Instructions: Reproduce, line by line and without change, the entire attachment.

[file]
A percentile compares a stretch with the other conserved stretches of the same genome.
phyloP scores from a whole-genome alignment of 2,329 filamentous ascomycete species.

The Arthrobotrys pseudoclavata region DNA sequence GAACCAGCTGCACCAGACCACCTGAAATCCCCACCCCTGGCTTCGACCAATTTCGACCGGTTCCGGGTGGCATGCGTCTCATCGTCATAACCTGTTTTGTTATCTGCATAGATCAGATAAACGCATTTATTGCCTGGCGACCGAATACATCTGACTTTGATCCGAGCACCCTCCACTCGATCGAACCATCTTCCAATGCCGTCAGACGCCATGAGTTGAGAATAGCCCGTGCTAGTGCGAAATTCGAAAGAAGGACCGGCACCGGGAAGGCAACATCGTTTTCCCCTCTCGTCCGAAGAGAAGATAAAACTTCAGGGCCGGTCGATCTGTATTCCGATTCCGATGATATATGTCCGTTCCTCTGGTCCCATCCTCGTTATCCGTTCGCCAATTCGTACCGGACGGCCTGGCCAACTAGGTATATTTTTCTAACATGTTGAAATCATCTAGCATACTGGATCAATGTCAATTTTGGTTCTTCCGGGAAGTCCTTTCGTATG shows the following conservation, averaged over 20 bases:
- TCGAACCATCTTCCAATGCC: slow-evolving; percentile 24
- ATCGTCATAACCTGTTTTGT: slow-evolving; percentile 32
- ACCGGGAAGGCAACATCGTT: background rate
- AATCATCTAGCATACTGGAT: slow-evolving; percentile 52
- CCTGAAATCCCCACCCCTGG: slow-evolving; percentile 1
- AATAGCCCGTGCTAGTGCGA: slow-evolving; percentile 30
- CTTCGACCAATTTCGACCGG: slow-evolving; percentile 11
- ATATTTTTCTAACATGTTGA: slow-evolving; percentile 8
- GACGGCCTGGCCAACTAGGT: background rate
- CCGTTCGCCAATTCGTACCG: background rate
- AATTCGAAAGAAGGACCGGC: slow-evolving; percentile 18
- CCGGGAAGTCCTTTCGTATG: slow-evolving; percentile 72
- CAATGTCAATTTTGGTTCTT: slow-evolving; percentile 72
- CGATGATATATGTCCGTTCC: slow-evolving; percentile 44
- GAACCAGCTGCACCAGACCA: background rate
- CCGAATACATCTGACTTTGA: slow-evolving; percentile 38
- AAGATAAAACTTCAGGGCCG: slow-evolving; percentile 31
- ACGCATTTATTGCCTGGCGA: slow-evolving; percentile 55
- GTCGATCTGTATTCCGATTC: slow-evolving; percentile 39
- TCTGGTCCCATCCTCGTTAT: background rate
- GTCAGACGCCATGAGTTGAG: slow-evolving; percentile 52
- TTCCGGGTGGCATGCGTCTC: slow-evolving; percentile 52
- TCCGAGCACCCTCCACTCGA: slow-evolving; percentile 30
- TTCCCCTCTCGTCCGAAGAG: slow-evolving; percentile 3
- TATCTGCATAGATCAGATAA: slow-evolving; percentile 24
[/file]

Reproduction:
A percentile compares a stretch with the other conserved stretches of the same genome.
phyloP scores from a whole-genome alignment of 2,329 filamentous ascomycete species.

The Arthrobotrys pseudoclavata region DNA sequence GAACCAGCTGCACCAGACCACCTGAAATCCCCACCCCTGGCTTCGACCAATTTCGACCGGTTCCGGGTGGCATGCGTCTCATCGTCATAACCTGTTTTGTTATCTGCATAGATCAGATAAACGCATTTATTGCCTGGCGACCGAATACATCTGACTTTGATCCGAGCACCCTCCACTCGATCGAACCATCTTCCAATGCCGTCAGACGCCATGAGTTGAGAATAGCCCGTGCTAGTGCGAAATTCGAAAGAAGGACCGGCACCGGGAAGGCAACATCGTTTTCCCCTCTCGTCCGAAGAGAAGATAAAACTTCAGGGCCGGTCGATCTGTATTCCGATTCCGATGATATATGTCCGTTCCTCTGGTCCCATCCTCGTTATCCGTTCGCCAATTCGTACCGGACGGCCTGGCCAACTAGGTATATTTTTCTAACATGTTGAAATCATCTAGCATACTGGATCAATGTCAATTTTGGTTCTTCCGGGAAGTCCTTTCGTATG shows the following conservation, averaged over 20 bases:
- TCGAACCATCTTCCAATGCC: slow-evolving; percentile 24
- ATCGTCATAACCTGTTTTGT: slow-evolving; percentile 32
- ACCGGGAAGGCAACATCGTT: background rate
- AATCATCTAGCATACTGGAT: slow-evolving; percentile 52
- CCTGAAATCCCCACCCCTGG: slow-evolving; percentile 1
- AATAGCCCGTGCTAGTGCGA: slow-evolving; percentile 30
- CTTCGACCAATTTCGACCGG: slow-evolving; percentile 11
- ATATTTTTCTAACATGTTGA: slow-evolving; percentile 8
- GACGGCCTGGCCAACTAGGT: background rate
- CCGTTCGCCAATTCGTACCG: background rate
- AATTCGAAAGAAGGACCGGC: slow-evolving; percentile 18
- CCGGGAAGTCCTTTCGTATG: slow-evolving; percentile 72
- CAATGTCAATTTTGGTTCTT: slow-evolving; percentile 72
- CGATGATATATGTCCGTTCC: slow-evolving; percentile 44
- GAACCAGCTGCACCAGACCA: background rate
- CCGAATACATCTGACTTTGA: slow-evolving; percentile 38
- AAGATAAAACTTCAGGGCCG: slow-evolving; percentile 31
- ACGCATTTATTGCCTGGCGA: slow-evolving; percentile 55
- GTCGATCTGTATTCCGATTC: slow-evolving; percentile 39
- TCTGGTCCCATCCTCGTTAT: background rate
- GTCAGACGCCATGAGTTGAG: slow-evolving; percentile 52
- TTCCGGGTGGCATGCGTCTC: slow-evolving; percentile 52
- TCCGAGCACCCTCCACTCGA: slow-evolving; percentile 30
- TTCCCCTCTCGTCCGAAGAG: slow-evolving; percentile 3
- TATCTGCATAGATCAGATAA: slow-evolving; percentile 24